World number three Dominic Thiem said in an Austrian media interview published yesterday that he was keen to play the US Open if it can go ahead.
The United States has seen an alarming resurgence of new coronavirus cases. On Friday a record 57,000 new infections were confirmed.
The ATP and WTA tours are due to return next month, with the US Open starting on August 31 and the French Open beginning a month later. Thiem said he trusted the US authorities to make the right decision.
“I think in the next five to seven days there will be a decision,” Thiem said.
“Of course I hope it (the US Open) will go ahead, but safety comes first of course. We have to follow countries’ governments - if they see any danger, they won’t allow a tournament, especially such a big one as the US Open,” the Austrian told public broadcaster ORF. The 26-year-old plans to play in Kitzbuehel in western Austria in an exhibition event he is co-organising next and then in Berlin, after which he said he would do “intensive training” to prepare for Cincinnati and the US Open if those go ahead.
He played in the Adria Tour exhibition tournament organised by Novak Djokovic last month after which the world number one and three other participants all tested positive for the new coronavirus.
The matches, where social distancing was minimal, were played in front of thousands of fans, while the players were seen partying at a packed Belgrade night spot, earning a storm of criticism. Thiem, who has tested negative for the new coronavirus since Belgrade, reiterated in the ORF interview the “huge mistake by us all”.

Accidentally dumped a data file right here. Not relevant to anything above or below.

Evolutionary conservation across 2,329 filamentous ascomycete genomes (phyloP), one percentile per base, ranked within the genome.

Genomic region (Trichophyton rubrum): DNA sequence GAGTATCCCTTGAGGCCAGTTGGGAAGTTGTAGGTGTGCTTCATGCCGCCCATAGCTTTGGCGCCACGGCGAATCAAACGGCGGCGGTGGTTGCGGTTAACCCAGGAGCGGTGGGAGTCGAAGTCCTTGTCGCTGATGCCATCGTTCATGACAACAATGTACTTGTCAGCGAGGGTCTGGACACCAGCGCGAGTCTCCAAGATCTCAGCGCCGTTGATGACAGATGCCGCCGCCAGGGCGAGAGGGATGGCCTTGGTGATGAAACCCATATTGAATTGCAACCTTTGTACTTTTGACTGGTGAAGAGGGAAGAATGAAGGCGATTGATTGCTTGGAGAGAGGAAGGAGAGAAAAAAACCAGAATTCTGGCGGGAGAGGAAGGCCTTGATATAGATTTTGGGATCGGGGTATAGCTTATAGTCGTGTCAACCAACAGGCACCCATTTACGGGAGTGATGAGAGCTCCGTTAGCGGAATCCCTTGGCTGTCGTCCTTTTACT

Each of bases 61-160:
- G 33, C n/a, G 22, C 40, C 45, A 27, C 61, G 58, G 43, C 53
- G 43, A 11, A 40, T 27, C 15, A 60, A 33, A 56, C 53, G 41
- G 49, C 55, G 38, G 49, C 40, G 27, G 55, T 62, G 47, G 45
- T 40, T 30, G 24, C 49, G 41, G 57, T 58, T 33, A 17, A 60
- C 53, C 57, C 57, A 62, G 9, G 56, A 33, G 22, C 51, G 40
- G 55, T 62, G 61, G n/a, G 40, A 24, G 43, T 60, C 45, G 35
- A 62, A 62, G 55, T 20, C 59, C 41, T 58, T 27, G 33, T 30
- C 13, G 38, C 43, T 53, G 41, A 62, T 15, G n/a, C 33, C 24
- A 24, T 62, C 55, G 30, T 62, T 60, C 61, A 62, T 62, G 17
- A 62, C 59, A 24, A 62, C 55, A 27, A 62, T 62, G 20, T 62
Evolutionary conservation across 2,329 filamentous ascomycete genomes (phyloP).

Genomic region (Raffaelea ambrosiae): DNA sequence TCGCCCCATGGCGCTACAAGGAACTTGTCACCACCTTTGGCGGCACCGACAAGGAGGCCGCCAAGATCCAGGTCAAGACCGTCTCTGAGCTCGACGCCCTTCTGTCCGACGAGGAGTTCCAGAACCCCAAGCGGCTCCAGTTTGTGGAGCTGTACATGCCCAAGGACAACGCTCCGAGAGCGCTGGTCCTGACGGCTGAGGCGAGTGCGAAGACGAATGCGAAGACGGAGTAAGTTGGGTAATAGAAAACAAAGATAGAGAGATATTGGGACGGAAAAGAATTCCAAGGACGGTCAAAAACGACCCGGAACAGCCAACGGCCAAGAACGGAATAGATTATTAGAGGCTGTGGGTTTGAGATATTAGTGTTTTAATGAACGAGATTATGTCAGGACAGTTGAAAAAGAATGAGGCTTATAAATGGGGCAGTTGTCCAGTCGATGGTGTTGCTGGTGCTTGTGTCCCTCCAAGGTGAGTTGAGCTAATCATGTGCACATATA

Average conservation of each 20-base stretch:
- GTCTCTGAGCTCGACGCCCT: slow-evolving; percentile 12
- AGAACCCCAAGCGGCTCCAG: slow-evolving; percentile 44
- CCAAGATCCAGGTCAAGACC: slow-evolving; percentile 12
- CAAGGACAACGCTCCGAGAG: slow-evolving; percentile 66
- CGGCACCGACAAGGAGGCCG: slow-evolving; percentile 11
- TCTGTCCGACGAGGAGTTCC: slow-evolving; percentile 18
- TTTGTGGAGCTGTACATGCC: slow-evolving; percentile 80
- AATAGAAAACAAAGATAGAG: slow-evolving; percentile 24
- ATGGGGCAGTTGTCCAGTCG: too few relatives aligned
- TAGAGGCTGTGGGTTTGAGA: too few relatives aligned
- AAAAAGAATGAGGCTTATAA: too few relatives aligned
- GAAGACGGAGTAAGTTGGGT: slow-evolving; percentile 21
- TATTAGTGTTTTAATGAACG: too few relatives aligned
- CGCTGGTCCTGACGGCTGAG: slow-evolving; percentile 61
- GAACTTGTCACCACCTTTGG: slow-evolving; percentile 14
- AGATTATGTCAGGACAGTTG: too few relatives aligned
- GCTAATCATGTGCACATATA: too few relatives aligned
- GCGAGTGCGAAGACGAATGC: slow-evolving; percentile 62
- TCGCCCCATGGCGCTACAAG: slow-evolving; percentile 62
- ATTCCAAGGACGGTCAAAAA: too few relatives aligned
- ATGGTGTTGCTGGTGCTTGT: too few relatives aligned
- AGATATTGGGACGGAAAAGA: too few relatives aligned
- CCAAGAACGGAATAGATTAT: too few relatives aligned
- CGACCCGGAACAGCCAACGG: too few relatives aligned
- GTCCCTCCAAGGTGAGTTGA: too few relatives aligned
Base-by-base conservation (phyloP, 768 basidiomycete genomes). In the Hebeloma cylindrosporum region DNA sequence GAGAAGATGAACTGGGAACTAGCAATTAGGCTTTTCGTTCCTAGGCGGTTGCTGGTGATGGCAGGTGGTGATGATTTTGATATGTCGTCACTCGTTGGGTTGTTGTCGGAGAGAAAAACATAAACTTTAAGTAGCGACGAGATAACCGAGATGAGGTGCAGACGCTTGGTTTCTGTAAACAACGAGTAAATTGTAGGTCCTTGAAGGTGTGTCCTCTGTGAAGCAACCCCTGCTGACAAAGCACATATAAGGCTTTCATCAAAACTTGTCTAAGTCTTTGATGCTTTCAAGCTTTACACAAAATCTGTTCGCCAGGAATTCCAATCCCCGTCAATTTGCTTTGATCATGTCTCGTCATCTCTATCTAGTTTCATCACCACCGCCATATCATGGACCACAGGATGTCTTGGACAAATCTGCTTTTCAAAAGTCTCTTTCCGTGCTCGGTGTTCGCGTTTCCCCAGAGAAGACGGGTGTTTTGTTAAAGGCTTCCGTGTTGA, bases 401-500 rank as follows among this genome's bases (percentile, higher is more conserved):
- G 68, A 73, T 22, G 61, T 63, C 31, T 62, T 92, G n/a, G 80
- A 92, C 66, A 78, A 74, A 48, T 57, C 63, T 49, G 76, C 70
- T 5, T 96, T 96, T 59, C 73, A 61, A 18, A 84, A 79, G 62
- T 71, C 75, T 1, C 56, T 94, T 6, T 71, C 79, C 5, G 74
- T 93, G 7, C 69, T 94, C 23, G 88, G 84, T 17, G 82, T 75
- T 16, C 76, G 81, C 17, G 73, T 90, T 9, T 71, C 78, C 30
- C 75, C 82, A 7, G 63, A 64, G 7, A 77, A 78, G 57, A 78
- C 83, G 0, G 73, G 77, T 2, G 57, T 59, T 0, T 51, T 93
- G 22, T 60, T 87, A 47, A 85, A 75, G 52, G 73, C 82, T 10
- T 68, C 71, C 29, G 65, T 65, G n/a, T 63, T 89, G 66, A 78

“We all acted much too euphoric. The most important is that we learn from our mistakes,” he said. Thiem will donate the prize money that he won in Belgrade during the ill-fated Adria Tour, his father was quoted by Austrian media.
Thiem took part in the Belgrade leg of the exhibition event organised by Djokovic, where social distancing was minimal and matches were played in front of thousands of fans, earning a storm of criticism.
Thiem’s father, Wolfgang, who also trains the 26-year-old, defended Djokovic, telling Austria’s Presse daily that the world number one had not broken any of Serbia’s and Croatia’s coronavirus rules and the tour had aimed to collect money for charity. “Of course the dancing in the nightclub (during the tour) was not ideal, but Djokovic did nothing bad in principle,” he was quoted as saying.
“....a few thousand euros (dollars) are collected for a clinic treating children with cancer.”
He did not say to who Thiem would donate his prize money. The 33-year-old Djokovic donated more than 40,000 euros ($45,000) to the Serbian town of Novi Pazar, badly affected by the pandemic to help it fight a growing outbreak of the disease, Serbian media reported on Wednesday.
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